Tax Planning

Derivative basket options questioned

Expect a dramatic increase in hedge fund audits, especially since only 1% were examined in 2012

Aug 17, 2014 @ 12:01 am

By Robert N. Gordon

The Senate Permanent Subcommittee on Investigations has turned its attention to a derivative strategy that, from a tax standpoint, was rendered unusable in an earlier IRS memo.

I attended the July 2 hearing and was not very surprised by the information presented about the “basket option” transactions in question. What did make an impression was the focus on how few “large partnerships” were actually being audited, and the call for more audits from both sides of the aisle.

The transaction that was the subject of IRS Advice Memo 2010-005 was a derivative on a managed portfolio. The tax concept built on the fact that a derivative on the S&P 500 looks only to the price performance of the index and ignores any underlying changes in the composition of the S&P 500.

If that is so, can a derivative on a managed account also avail itself of that privilege? And if a derivative on a managed account ignores portfolio activity, how about if the owner or related entities of the derivative make the decisions on those portfolio changes, as was the case in the IRS memo?

The government did not think the taxpayer could push the non-recognition issue that far. There was also an issue as to whether or not the derivative was really an option. According to testimony at the hearing, these issues are still being debated with at least one taxpayer (Renaissance Technology).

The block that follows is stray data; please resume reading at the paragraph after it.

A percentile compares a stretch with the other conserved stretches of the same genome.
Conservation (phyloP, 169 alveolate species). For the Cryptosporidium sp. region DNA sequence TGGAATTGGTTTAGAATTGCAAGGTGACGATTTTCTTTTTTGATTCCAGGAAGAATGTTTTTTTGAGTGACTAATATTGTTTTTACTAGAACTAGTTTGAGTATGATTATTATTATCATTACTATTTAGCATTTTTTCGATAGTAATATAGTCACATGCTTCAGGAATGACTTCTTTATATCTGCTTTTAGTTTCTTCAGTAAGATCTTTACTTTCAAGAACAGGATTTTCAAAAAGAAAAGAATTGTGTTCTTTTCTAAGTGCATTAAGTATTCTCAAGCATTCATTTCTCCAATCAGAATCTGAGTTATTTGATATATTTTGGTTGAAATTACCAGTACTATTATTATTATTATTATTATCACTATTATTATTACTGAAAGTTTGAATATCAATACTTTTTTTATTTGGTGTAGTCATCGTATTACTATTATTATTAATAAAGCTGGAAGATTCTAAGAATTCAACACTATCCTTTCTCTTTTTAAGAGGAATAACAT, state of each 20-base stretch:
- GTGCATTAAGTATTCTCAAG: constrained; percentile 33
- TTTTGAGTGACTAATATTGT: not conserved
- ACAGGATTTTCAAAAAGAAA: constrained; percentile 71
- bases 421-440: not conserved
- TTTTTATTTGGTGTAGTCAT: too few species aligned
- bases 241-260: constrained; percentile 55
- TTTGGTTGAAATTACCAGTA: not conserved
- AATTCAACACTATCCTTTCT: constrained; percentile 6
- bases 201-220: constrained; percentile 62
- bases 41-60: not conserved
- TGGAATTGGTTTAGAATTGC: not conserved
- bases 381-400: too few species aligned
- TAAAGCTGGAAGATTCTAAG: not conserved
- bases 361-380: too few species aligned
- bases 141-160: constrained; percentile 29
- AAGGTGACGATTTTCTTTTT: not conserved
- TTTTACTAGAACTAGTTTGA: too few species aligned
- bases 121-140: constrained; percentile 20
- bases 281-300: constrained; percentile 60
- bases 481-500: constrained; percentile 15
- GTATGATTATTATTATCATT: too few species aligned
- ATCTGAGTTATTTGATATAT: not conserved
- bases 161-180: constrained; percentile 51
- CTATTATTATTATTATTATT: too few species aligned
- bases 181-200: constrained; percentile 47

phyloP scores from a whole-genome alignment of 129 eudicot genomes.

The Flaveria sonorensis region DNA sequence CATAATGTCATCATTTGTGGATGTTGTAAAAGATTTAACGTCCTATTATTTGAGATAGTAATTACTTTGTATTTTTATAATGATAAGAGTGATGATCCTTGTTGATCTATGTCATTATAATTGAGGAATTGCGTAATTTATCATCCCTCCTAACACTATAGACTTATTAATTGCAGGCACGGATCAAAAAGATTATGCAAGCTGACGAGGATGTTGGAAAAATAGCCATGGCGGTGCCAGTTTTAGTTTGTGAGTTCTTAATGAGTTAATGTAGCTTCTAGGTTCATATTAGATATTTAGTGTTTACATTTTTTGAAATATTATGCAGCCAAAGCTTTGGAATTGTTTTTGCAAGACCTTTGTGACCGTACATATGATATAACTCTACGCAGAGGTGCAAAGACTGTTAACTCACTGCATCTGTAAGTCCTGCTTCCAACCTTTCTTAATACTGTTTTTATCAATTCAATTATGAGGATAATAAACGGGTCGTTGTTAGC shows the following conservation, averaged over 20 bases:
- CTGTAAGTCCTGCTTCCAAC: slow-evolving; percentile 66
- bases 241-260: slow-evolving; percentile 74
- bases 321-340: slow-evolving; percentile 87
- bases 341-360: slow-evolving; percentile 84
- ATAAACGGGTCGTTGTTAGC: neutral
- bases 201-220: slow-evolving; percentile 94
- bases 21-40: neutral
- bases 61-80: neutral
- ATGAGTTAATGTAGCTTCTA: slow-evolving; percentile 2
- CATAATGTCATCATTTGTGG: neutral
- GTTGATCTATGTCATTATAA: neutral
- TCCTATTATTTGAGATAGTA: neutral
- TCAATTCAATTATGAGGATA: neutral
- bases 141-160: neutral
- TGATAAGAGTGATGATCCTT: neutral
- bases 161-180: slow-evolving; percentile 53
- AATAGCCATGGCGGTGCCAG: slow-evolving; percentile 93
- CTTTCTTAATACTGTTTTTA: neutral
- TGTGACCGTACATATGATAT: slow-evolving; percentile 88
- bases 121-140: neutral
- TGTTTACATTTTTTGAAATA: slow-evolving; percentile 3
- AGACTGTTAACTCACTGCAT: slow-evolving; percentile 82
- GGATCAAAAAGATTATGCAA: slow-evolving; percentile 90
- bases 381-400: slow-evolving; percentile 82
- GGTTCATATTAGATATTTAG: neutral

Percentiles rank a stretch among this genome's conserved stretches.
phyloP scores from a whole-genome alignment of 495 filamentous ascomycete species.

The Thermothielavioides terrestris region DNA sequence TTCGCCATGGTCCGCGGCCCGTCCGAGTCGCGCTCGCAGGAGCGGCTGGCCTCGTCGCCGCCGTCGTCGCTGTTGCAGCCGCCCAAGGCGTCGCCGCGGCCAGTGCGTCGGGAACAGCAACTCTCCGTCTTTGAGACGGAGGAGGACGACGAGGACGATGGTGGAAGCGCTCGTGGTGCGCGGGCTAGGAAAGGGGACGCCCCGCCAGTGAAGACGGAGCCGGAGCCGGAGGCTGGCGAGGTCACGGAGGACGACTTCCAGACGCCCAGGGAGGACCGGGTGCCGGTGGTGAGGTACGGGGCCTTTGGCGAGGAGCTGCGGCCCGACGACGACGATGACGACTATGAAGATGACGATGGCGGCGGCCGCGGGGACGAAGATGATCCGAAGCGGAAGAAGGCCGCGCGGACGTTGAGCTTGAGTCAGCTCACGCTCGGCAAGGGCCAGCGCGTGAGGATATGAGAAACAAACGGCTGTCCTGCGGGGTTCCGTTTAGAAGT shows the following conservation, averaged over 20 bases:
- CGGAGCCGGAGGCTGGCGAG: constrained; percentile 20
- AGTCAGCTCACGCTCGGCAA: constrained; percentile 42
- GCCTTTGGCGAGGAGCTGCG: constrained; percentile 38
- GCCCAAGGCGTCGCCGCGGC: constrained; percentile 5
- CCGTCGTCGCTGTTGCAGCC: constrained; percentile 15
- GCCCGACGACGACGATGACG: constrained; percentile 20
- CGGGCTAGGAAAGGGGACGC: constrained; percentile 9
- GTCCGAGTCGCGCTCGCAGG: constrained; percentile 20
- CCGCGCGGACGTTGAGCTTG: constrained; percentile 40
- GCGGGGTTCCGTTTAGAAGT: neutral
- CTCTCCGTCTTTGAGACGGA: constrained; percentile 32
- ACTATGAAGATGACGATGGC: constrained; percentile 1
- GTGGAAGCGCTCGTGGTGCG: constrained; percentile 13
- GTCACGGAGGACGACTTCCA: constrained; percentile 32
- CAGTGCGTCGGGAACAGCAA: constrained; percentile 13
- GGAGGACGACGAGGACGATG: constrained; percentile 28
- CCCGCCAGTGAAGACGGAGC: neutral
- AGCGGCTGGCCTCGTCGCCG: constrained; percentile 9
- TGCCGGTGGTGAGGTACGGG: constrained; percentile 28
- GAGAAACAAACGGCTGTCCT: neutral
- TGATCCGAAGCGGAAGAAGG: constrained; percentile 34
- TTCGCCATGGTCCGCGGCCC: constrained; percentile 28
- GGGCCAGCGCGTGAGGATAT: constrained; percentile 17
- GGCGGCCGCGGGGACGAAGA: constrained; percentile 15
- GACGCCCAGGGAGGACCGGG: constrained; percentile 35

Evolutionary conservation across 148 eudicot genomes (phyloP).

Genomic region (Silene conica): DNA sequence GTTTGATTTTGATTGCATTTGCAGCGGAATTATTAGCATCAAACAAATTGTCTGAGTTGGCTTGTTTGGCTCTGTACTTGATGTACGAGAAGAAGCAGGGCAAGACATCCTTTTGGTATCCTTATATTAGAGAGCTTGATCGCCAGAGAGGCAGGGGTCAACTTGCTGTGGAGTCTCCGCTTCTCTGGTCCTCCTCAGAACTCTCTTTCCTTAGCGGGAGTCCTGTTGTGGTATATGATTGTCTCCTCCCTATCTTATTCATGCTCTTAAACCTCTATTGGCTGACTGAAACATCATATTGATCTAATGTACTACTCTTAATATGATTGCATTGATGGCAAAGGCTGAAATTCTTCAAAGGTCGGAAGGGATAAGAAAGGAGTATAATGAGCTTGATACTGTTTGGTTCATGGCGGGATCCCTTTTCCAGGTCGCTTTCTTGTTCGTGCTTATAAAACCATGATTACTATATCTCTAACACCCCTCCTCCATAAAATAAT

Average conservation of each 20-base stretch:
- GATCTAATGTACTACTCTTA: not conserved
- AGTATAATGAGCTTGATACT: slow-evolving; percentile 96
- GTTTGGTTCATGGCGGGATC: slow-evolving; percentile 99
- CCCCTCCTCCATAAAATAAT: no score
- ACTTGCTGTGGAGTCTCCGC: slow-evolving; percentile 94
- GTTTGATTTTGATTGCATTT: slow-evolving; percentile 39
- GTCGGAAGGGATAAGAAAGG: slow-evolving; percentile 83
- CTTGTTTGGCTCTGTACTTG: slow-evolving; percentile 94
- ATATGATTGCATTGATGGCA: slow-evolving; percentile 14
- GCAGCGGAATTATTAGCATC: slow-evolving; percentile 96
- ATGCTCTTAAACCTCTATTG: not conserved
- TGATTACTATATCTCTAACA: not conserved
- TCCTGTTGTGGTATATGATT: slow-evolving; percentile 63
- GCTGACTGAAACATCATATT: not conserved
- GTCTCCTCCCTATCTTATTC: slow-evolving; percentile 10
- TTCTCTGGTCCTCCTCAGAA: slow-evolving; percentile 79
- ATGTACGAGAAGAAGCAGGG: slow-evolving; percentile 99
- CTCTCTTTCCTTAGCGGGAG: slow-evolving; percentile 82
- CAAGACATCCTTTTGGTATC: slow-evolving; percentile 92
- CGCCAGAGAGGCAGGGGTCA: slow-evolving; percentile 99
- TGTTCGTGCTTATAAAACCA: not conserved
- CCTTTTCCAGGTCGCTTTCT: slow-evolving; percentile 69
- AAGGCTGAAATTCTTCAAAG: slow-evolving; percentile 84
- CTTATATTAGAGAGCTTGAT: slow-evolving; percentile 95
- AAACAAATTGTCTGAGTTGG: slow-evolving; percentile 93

LARGE PARTNERSHIPS

The Government Accountability Office was asked to report on their work on “large partnership” audits, first released in March and updated for the hearing. A “large partnership” is defined as having $100 million or more in assets and 100 or more direct and indirect partners. James R. White of the GAO reported that less than 1% of large partnerships were audited in 2012, versus 27% of large corporations. There were 14 audits of the 502 partnerships with more than $1 billion in assets.

Mr. White testified that “in three of the seven years, the total adjustments from the field audits were negative.” That's right, the audits that were done cost the government money — hundreds of millions of dollars in 2013.

Reasons cited for the low audit rate were rules “required by the Tax Equity and Fiscal Responsibility Act of 1982 and the complexity of large partnership structures due to tiering and the large number of partners.” I would expect a reworking of TEFRA to give the IRS more time to do its work. I also expect the audit rate to jump substantially for large partnerships such as hedge funds and private equity funds.

Why should we care? A lot of possible issues could wreak tax havoc on investors. If a large partnership is audited and the IRS makes changes, those will pass through to the partners, who will receive an amended K-1. A road map of possible areas for audit is in Chapter 12 of the IRS partnership audit guide issued in 2002.

NOT 'JUST' AN INVESTOR

Let's explore what could happen when the IRS audits a hedge fund that has filed its returns as if it were a securities trader rather than being “just” an investor. Traders are allowed to deduct expenses above the line; investors are not. Investors' investment expenses are treated as miscellaneous itemized deductions that most of our clients cannot utilize.

The audit manual suggests the auditor get a copy of the private-placement memo and see what it states the strategies are that the partnership will employ. If the activities are not limited to short-term market swings, the auditor is instructed to explore whether that fund really is a trader.

As an example, let's look at the K-1 of a fund that charges a 1% management fee and a 20% performance fee, and has an 11% gross return. Once you remove the fees, the net return is 8%. A trader fund reflects only that 8%. An amended investor fund K-1 would show 11% in taxable income and 3% in fees that most can't deduct. Investors will have to pay a tax on 11% when they made only 8%.

The next few years could prove interesting in partnership tax land.

Robert N. Gordon (bob@twenty-first.com) is chief executive of Twenty-First Securities Corp. and an adjunct professor at New York University's Leonard N. Stern School of Business.

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